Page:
What is the truth? The fact we can focus on.

Amy: God alone writes my story and qualifies me.

Cheri: So true! So for me the grit in all of this is: sticking with my story. It is so tempting for me to pull out the red pen and try to edit it. God is the author, and He has not asked me to be His proofreader. Who knew? Yeah, I think I’m just going to stop right there.

Amy: I’m gonna sit with that for a minute. God is the author, and He hasn’t asked me to be His proofreader. Wow. That’s powerful. Well, I kind of stole from Ann Voskamp, because I was thinking about her book One Thousand Gifts, and she says, “It’s all grace.” And her book is about gratitude. Gratitude is the habit I’m working to cultivate in every single season of my life. Because if God is there—and He is—then if we’ll just look up from the hard circumstances, we can always find something to be grateful for as we watch Him at work.

Cheri: We hope you’ve enjoyed episode #158 of Grit ‘n’ Grace: Good Girls Breaking Bad Rules!

Amy: Make sure to stop by our website: gritngracegirls.com/Episode158. There you’ll find our transcript and this week’s Digging Deeper Download.

More information about Exhale small groups is coming, but one thing you should know is if you buy ten books for your Exhale small group, you’ll receive ALL the recordings of our sessions from the Grit ‘N’ Grace girls getaway… INCLUDING Cheri’s whole teaching about dis-appointing and in that teaching she unpacks the story of the man born blind and let me just tell you there were some extras that aren’t even in the book and there was not a dry eye in the place. It’s an amazing teaching. All you have to do is submit your receipt with the sale of the ten books at: orders@exhalebook.com.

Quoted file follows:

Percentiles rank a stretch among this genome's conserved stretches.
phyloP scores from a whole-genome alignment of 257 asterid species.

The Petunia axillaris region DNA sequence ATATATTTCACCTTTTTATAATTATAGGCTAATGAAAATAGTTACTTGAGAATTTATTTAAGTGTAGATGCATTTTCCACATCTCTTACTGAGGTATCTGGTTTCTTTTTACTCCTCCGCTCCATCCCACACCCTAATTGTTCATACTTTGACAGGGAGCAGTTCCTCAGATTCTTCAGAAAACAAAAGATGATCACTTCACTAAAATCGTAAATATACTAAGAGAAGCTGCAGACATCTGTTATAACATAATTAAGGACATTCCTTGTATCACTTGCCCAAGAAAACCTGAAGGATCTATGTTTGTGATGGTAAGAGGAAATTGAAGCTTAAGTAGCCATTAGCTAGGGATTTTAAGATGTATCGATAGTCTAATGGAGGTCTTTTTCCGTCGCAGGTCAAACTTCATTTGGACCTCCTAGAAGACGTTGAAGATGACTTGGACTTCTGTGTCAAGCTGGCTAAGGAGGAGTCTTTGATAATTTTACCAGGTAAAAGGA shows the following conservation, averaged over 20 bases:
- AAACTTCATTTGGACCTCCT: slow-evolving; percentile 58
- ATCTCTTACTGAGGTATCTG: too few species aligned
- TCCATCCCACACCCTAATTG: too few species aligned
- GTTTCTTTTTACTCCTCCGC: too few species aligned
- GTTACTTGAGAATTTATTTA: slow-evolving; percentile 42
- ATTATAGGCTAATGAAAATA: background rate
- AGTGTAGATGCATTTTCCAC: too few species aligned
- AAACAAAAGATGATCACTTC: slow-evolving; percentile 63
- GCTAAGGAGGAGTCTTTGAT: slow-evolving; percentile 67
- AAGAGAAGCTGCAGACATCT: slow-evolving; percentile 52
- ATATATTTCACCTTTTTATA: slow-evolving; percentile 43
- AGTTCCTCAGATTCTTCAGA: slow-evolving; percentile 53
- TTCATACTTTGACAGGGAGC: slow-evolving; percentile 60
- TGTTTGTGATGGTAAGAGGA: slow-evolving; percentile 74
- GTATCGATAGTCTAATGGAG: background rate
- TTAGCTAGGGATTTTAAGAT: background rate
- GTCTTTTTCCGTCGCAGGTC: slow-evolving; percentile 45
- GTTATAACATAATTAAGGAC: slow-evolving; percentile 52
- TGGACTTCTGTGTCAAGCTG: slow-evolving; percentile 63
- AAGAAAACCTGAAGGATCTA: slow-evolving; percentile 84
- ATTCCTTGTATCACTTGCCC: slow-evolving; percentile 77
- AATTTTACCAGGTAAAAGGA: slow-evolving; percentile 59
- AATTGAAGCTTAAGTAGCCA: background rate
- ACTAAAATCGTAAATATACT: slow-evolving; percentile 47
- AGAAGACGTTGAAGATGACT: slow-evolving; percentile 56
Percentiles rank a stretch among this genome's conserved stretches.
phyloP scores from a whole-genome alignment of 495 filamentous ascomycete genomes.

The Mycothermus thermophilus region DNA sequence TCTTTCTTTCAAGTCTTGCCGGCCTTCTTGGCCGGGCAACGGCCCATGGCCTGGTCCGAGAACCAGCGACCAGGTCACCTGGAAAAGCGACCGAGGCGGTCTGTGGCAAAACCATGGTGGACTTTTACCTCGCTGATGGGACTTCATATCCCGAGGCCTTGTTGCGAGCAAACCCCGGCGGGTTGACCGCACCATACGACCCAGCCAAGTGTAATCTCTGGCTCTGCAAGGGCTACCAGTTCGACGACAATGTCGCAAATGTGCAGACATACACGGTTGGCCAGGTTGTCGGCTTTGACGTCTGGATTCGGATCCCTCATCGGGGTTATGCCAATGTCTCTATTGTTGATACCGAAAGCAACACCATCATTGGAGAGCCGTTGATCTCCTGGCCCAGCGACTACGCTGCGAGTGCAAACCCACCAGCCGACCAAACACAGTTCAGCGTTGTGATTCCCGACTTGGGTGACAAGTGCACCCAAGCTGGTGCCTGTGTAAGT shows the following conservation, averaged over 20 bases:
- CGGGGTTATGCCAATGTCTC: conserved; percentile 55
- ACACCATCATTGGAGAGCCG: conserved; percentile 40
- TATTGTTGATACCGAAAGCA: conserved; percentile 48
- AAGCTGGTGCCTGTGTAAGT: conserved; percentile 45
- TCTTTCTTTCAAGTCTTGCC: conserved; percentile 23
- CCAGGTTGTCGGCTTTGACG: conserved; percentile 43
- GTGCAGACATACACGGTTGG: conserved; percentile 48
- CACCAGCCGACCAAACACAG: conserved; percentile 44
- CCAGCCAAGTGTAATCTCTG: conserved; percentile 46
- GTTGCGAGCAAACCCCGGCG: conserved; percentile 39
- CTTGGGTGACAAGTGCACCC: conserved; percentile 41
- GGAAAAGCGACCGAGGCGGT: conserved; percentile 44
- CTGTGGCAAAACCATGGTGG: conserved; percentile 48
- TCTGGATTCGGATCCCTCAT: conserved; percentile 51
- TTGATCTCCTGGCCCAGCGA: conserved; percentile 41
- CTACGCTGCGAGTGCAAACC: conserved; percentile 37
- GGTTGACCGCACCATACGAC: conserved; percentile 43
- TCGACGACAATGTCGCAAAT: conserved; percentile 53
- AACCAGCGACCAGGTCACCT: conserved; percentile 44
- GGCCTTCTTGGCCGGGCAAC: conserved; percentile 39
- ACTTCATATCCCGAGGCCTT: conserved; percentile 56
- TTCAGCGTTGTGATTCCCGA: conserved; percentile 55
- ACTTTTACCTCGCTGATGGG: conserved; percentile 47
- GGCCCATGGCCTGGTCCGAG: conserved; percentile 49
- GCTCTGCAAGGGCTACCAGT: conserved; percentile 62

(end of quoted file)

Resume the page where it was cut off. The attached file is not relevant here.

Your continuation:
Cheri: For today: GROW your grit, EMBRACE God’s Grace. And when you run across a bad rule? You know what to do! Go right on ahead and…

Amy & Cheri: Break it!


Cheri: All right for me the grit in all of this: sticking with MY story. And not pulling out [cat meowing] [Laughs] What if I don’t want my story to include a meowing cat who threw up her entire breakfast this morning?

Amy: [Laughs] Ew!!

Cheri: [Chuckles] Don’t worry I already cleaned that up. [Clears throat] Dusty, you’re fine. [Pause] So for me the grit in all of this is: sticking with my story.


Take-Away for Today:

God alone writes my story and qualifies me.